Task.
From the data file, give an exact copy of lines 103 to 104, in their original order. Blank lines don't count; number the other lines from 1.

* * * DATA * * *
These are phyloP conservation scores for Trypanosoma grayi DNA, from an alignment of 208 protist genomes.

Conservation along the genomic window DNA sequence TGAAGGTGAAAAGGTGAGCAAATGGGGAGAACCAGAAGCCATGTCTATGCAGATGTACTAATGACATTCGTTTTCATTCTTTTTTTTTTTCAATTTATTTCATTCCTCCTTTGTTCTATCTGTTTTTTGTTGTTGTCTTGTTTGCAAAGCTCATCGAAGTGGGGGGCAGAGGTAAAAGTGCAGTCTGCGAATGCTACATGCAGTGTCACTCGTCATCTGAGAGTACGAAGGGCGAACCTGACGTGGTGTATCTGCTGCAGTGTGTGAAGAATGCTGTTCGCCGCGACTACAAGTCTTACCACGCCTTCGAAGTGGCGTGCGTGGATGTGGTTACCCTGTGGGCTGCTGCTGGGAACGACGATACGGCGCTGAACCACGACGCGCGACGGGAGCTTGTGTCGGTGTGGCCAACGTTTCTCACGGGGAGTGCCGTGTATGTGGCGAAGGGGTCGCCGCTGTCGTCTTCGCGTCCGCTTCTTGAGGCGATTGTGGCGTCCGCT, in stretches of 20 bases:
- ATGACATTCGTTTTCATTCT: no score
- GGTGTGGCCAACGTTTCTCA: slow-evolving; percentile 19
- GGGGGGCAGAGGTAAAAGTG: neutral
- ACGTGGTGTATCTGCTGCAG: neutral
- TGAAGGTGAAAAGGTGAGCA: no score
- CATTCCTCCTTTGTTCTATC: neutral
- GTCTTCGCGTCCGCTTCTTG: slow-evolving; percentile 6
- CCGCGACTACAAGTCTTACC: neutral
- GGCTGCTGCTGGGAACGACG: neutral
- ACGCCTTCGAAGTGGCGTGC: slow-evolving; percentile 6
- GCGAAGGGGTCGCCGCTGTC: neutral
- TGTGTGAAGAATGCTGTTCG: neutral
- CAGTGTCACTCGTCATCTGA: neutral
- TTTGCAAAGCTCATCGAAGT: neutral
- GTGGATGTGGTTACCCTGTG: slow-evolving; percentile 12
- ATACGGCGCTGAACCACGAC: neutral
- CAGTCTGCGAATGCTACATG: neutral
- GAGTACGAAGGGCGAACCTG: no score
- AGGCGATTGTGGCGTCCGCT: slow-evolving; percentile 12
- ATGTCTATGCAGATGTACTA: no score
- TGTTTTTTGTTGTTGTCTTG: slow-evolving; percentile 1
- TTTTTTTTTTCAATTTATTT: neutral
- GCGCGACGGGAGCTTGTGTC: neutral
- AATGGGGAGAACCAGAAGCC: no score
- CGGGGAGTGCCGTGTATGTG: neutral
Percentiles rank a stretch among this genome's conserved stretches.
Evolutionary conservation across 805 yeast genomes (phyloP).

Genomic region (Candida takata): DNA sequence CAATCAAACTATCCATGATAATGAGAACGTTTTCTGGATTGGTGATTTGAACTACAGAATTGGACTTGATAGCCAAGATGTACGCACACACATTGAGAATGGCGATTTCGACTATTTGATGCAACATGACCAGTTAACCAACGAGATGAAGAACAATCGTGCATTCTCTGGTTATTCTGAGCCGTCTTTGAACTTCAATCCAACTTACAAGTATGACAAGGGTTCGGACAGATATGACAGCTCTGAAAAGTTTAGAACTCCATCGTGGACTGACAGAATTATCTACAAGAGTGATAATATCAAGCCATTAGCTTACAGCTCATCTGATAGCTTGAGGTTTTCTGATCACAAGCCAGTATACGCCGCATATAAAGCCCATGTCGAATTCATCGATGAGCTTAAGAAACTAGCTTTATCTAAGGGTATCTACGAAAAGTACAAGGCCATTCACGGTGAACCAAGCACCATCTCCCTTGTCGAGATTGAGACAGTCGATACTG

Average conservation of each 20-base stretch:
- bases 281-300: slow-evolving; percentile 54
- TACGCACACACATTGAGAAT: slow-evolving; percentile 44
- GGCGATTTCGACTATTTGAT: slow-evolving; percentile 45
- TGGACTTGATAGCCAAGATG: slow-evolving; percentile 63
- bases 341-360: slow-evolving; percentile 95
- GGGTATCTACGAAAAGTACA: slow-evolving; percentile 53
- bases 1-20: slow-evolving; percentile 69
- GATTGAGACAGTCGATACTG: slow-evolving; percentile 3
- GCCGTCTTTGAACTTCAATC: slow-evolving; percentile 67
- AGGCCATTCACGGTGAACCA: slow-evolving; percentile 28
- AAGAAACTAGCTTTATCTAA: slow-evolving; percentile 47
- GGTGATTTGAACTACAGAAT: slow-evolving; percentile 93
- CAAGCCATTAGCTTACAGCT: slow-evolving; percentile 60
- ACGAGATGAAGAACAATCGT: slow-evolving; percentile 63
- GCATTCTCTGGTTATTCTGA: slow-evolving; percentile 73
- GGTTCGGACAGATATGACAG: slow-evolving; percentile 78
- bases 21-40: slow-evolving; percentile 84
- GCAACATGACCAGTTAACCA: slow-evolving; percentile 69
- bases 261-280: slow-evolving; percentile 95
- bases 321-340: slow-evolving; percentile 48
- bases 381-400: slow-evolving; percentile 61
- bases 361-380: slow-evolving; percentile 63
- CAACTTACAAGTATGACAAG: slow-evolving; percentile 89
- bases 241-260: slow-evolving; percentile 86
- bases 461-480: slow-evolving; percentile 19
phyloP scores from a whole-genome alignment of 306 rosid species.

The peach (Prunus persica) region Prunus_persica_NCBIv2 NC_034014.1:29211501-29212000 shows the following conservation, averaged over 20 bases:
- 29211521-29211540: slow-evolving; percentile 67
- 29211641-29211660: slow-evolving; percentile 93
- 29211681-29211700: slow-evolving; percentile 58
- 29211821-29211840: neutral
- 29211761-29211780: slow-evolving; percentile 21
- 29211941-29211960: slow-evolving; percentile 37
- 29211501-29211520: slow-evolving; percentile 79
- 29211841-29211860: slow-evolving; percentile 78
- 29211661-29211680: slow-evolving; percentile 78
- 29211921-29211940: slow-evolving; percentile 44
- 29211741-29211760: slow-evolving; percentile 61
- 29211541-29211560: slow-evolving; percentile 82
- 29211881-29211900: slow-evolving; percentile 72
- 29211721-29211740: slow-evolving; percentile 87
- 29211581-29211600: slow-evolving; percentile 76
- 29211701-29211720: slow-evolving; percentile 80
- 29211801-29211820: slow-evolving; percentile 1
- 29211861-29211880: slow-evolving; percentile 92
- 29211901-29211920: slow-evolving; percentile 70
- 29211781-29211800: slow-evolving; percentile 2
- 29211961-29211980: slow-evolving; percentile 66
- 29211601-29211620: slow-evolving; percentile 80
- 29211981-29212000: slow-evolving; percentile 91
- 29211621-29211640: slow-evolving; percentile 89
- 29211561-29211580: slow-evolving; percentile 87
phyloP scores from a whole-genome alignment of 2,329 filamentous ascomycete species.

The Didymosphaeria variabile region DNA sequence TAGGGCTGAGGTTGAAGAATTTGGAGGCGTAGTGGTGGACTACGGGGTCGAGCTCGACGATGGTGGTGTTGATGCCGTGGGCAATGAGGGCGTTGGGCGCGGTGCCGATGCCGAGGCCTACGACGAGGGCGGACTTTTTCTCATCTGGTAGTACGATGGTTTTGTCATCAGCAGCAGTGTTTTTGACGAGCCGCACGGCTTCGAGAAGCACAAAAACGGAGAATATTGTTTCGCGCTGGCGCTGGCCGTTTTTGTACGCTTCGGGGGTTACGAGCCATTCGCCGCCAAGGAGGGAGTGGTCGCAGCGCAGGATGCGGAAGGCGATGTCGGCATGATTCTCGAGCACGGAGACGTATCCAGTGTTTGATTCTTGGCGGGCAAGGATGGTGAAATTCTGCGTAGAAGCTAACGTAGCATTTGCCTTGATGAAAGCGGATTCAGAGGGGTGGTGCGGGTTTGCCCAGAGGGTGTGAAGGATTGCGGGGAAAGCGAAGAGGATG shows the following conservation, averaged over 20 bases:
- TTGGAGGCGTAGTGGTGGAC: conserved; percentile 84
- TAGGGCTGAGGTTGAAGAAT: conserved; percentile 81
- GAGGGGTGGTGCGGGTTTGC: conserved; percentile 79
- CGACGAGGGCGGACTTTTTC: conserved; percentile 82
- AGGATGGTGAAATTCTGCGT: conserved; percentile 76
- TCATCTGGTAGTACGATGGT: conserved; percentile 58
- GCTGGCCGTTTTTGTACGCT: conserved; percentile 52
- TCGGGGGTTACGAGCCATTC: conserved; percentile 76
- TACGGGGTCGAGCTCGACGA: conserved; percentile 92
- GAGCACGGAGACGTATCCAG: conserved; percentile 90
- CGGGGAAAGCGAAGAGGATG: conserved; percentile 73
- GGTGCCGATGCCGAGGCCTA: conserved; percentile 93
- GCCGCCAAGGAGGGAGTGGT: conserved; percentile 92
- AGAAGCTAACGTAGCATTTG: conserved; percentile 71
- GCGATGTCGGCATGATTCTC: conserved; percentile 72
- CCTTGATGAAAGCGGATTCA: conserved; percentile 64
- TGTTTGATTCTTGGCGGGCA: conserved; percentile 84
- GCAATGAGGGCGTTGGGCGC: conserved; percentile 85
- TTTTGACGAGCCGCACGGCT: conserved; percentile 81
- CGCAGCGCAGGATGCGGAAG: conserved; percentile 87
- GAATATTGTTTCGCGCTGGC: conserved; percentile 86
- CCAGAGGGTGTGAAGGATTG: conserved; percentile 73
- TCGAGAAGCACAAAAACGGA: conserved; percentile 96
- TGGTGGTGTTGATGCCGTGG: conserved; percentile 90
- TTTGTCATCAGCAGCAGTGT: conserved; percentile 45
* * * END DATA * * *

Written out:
- GCAATGAGGGCGTTGGGCGC: conserved; percentile 85
- TTTTGACGAGCCGCACGGCT: conserved; percentile 81